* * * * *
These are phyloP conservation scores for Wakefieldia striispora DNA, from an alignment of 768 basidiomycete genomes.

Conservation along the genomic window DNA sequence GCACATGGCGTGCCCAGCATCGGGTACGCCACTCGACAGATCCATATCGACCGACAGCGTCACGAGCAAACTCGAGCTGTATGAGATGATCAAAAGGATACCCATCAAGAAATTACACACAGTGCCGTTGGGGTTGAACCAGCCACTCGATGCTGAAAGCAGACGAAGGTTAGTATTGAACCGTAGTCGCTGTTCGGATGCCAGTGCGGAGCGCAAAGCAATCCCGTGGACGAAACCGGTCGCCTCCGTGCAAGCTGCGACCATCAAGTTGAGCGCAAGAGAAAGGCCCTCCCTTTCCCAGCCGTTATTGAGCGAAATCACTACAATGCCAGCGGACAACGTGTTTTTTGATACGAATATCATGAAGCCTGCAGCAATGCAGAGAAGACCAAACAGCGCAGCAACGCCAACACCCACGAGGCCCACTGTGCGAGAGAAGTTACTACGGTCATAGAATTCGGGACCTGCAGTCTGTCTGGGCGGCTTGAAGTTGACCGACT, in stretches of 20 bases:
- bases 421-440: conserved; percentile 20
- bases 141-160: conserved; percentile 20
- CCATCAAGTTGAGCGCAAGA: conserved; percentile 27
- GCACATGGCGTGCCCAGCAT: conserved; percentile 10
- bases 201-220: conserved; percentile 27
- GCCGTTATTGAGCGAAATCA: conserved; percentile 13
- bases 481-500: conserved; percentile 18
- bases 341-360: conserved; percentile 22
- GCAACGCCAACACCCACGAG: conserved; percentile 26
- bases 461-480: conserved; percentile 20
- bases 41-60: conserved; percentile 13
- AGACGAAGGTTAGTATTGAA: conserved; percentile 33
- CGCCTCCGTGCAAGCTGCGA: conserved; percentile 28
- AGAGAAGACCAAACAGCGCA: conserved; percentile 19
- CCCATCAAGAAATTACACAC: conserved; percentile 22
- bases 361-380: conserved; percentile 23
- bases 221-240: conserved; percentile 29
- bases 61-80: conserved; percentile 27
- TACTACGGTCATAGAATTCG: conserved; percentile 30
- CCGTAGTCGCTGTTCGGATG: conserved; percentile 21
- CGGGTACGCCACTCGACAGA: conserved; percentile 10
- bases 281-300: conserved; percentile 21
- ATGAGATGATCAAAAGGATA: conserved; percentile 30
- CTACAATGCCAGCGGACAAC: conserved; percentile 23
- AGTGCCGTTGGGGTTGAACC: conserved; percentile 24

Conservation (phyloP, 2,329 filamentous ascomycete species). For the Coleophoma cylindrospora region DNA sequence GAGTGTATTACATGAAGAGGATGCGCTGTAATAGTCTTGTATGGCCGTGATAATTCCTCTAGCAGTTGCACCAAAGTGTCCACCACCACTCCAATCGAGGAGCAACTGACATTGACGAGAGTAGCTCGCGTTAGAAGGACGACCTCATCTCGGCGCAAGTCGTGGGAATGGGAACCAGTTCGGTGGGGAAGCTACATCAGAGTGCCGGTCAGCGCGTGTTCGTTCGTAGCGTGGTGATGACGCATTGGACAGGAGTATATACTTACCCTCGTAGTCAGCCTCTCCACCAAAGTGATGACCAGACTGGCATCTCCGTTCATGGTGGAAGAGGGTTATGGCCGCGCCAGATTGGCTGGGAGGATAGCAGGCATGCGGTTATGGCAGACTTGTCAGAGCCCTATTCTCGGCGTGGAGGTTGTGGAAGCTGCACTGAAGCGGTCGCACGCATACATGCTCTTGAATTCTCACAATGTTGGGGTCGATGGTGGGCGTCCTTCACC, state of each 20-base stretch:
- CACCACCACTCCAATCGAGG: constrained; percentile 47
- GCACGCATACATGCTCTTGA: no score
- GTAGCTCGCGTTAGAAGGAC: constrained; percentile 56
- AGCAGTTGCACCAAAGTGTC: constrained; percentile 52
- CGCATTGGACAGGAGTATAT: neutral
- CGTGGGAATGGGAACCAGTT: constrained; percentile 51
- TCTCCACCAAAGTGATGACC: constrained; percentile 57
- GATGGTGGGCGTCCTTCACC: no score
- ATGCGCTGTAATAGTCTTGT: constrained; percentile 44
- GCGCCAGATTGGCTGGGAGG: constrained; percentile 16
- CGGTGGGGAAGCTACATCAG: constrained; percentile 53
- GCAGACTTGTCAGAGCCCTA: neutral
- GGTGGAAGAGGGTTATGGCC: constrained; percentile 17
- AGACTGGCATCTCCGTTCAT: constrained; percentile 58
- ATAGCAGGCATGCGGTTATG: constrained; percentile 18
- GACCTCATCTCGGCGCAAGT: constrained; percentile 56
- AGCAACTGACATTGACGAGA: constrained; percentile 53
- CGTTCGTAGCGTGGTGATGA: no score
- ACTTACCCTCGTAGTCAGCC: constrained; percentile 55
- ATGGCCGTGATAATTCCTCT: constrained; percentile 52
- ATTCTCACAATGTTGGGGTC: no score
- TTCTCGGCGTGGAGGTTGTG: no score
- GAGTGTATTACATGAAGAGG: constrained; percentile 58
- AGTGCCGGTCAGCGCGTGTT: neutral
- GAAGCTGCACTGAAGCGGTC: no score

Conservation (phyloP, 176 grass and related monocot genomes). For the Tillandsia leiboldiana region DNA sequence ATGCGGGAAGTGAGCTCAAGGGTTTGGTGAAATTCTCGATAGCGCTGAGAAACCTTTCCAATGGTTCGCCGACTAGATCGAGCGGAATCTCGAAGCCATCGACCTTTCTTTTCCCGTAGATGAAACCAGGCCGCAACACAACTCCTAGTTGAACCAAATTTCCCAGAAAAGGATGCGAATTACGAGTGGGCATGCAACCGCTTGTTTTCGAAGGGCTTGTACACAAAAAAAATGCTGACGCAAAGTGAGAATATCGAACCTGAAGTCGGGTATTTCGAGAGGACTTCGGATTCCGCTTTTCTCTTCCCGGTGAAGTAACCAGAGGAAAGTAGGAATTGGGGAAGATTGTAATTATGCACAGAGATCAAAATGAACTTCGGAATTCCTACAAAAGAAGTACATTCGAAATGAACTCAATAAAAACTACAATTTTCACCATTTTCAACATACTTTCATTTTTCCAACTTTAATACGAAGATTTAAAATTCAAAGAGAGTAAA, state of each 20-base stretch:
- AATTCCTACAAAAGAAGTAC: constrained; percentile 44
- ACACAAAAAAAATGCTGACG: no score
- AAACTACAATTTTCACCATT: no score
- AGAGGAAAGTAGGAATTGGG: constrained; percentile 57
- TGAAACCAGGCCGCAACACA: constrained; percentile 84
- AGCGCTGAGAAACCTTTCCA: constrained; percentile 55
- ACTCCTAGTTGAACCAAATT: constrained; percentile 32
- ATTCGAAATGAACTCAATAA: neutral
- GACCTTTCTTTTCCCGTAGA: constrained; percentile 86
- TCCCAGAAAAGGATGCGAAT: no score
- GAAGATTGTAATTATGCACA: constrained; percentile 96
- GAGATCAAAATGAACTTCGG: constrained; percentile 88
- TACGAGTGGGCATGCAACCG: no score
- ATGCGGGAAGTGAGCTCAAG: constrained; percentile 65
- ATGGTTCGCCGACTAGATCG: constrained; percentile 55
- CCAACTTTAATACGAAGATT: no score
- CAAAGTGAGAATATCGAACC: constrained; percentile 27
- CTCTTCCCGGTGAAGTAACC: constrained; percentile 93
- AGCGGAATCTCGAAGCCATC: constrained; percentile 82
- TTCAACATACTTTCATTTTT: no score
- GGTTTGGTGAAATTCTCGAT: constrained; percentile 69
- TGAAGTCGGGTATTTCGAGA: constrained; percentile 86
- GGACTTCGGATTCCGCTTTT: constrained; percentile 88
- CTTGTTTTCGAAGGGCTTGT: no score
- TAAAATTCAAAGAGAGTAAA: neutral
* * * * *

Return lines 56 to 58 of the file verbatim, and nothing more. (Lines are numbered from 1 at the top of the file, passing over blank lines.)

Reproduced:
- ACACAAAAAAAATGCTGACG: no score
- AAACTACAATTTTCACCATT: no score
- AGAGGAAAGTAGGAATTGGG: constrained; percentile 57